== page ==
Step 8. Consent Needs to be Explicit and Affirmative

8. Consent Needs to be Explicit and Affirmative – GDPR consultant 12 step guide to GDPR compliance

The GDPR sets a high standard for consent, but the biggest change is what this means in practice for your consent mechanisms. Consent needs to be explicit and affirmative and you must keep clear records to demonstrate consent. The requirements for GDPR consent are listed below:

  • An indication of consent must be unambiguous and involve a clear affirmative action (an opt-in).

  • The GDPR specifically bans pre-ticked opt-in boxes.

  • The GDPR requires individual (‘granular’) consent options for distinct processing operations.

  • Consent should be separate from other terms and conditions and should not generally be a precondition of signing up to a service.

  • Consent needs to be obtained and verified from parents or guardians for U16s.

  • The GDPR gives a specific right for people to withdraw consent. You must inform them of this right and offer them easy ways to do so at any time.

  • Public authorities, employers and other organisations in a position of power may find it more difficult to show valid freely given consent.

You need to review existing consents and your consent mechanisms to check they meet the GDPR standard. If they do, there is no need to obtain fresh consent.

Why is consent important?

Consent is one of the lawful bases for processing personal data that can also legitimise use of special category data, restricted processing, automated decision-making and overseas transfers of data. Genuine consent should put individuals in control, build customer trust and engagement, and enhance your reputation. Relying on inappropriate or invalid consent could destroy trust and harm your reputation – and may leave you open to large fines.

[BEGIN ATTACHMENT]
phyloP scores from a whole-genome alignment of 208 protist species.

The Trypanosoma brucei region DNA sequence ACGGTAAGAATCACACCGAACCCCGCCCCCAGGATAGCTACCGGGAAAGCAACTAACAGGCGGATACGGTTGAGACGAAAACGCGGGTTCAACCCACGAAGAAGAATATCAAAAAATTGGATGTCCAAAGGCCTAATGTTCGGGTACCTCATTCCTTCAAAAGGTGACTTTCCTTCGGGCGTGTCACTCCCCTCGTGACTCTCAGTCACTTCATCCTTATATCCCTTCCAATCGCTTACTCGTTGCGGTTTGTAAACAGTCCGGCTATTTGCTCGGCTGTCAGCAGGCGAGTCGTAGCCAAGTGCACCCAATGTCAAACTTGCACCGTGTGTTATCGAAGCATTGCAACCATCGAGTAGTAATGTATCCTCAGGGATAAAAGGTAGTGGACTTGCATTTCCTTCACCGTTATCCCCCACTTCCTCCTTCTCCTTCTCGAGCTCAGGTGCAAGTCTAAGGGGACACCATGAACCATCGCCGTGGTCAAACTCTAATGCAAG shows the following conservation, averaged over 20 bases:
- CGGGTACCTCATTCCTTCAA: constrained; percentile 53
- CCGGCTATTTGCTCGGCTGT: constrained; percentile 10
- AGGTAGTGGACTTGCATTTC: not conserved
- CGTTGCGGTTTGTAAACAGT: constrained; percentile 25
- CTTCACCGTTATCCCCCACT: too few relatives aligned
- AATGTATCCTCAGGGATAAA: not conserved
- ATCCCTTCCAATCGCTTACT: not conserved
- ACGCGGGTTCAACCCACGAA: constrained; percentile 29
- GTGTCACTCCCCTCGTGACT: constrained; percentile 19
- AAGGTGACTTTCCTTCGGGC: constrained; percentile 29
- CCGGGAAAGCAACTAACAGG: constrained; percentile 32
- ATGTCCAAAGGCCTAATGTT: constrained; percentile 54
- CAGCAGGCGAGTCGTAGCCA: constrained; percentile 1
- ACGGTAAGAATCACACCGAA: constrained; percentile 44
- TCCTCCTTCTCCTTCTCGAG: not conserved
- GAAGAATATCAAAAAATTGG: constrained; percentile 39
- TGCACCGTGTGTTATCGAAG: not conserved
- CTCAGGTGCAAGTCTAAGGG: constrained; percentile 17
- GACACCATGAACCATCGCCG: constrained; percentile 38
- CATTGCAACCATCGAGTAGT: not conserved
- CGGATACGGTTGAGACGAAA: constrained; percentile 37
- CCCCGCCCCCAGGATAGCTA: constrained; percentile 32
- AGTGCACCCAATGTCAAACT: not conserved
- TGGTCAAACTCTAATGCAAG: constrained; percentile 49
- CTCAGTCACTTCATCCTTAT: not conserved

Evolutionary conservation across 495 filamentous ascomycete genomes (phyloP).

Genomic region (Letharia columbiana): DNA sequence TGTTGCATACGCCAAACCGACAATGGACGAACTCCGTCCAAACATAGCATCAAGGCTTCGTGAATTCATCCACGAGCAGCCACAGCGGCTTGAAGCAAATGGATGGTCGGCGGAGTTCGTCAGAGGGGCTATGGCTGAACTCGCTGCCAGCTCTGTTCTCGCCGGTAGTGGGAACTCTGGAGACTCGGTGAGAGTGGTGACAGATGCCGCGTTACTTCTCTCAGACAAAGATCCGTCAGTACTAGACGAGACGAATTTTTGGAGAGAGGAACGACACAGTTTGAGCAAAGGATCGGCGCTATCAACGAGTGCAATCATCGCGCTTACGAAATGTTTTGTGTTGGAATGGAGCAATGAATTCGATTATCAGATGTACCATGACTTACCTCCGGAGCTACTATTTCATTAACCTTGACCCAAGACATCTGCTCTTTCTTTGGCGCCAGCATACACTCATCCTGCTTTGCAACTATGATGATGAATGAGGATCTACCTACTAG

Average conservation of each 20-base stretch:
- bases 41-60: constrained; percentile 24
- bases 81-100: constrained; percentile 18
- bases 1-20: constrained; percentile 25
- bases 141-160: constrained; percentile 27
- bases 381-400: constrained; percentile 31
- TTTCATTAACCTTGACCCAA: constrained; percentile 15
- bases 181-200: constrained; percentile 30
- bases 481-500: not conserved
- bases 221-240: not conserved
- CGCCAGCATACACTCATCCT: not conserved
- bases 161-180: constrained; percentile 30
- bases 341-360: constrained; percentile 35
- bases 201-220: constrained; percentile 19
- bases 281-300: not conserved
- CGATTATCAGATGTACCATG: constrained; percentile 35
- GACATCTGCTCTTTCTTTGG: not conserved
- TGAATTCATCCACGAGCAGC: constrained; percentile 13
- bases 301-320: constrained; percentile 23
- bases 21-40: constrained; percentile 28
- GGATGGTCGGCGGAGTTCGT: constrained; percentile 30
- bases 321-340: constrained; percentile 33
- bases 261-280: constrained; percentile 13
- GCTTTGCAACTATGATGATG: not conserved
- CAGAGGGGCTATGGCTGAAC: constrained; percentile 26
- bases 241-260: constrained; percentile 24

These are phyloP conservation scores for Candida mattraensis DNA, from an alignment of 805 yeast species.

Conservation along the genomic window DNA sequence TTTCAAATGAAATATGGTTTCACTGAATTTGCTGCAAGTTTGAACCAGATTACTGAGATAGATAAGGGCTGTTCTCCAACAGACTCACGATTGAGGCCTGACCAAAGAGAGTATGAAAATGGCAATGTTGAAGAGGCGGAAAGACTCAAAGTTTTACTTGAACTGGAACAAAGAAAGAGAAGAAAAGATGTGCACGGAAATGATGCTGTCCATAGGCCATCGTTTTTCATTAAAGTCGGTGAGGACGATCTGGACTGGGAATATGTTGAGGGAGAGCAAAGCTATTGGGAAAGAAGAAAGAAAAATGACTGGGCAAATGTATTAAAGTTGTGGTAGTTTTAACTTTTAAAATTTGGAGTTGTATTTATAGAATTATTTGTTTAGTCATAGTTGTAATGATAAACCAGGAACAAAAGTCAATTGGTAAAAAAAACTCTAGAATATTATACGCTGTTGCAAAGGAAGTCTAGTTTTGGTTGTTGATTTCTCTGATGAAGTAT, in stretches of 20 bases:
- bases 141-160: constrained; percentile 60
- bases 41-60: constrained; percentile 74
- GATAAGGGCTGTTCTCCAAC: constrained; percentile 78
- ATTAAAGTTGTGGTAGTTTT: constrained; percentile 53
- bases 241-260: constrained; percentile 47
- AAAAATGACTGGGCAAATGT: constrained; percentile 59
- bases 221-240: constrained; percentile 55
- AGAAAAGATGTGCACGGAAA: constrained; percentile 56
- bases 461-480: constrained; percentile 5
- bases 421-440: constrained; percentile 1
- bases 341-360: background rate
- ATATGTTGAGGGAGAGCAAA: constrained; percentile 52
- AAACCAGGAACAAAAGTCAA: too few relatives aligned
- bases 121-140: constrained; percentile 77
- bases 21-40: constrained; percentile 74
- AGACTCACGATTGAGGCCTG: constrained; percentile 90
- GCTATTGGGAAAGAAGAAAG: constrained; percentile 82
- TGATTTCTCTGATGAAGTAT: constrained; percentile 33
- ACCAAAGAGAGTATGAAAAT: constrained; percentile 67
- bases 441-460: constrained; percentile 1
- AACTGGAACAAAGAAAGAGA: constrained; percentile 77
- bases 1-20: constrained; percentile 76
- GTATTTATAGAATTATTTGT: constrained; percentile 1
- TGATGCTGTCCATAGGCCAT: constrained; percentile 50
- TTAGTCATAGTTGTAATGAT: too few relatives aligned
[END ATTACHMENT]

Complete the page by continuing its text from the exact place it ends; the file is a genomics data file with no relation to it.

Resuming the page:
When is consent appropriate?

Consent is one of six lawful bases for processing data. Consent is not inherently better or more important than the alternatives, so if consent is difficult or a precondition of a service, you should consider using an alternative lawful basis.

Consent is appropriate when you can offer people control and a real choice over how you use their data. If you cannot offer a genuine choice, consent is not appropriate. For example, if you would process personal data with or without consent, asking for consent is misleading and inherently unfair. Public authorities, employers and other organisations in a position of power over individuals should avoid relying on consent unless they are confident they can demonstrate it is freely given.

What is valid consent?

Consent must be given freely, meaning giving people genuine ongoing choice and control over how you use their data, and should be obvious, requiring a positive action to opt-in. Explicit consent must be expressly confirmed in words, rather than by any other positive action. There is no set time limit for consent. How long it lasts will depend on the context. You should review and refresh consent as appropriate.

How should you obtain, record and manage consent?

Make your consent request prominent, concise, separate from other terms and conditions, and easy to understand. Include:

  • the name of your organisation

  • the name of any third-party controllers who will rely on the consent

  • why you want the data

  • what you will do with it

  • that individuals can withdraw consent at any time

You must ask people to actively opt-in. Don’t use pre-ticked boxes, opt-out boxes or other default settings. Wherever possible, give separate (‘granular’) options to consent to different purposes and different types of processing. You must also make it easy for people to withdraw consent at any time they choose. Consider using preference-management tools.

Always keep records to evidence consent, including who consented, when, how, and what they were told. Keep consents under review and refresh them if anything changes. Building regular consent reviews into your business processes will help with GDPR compliance.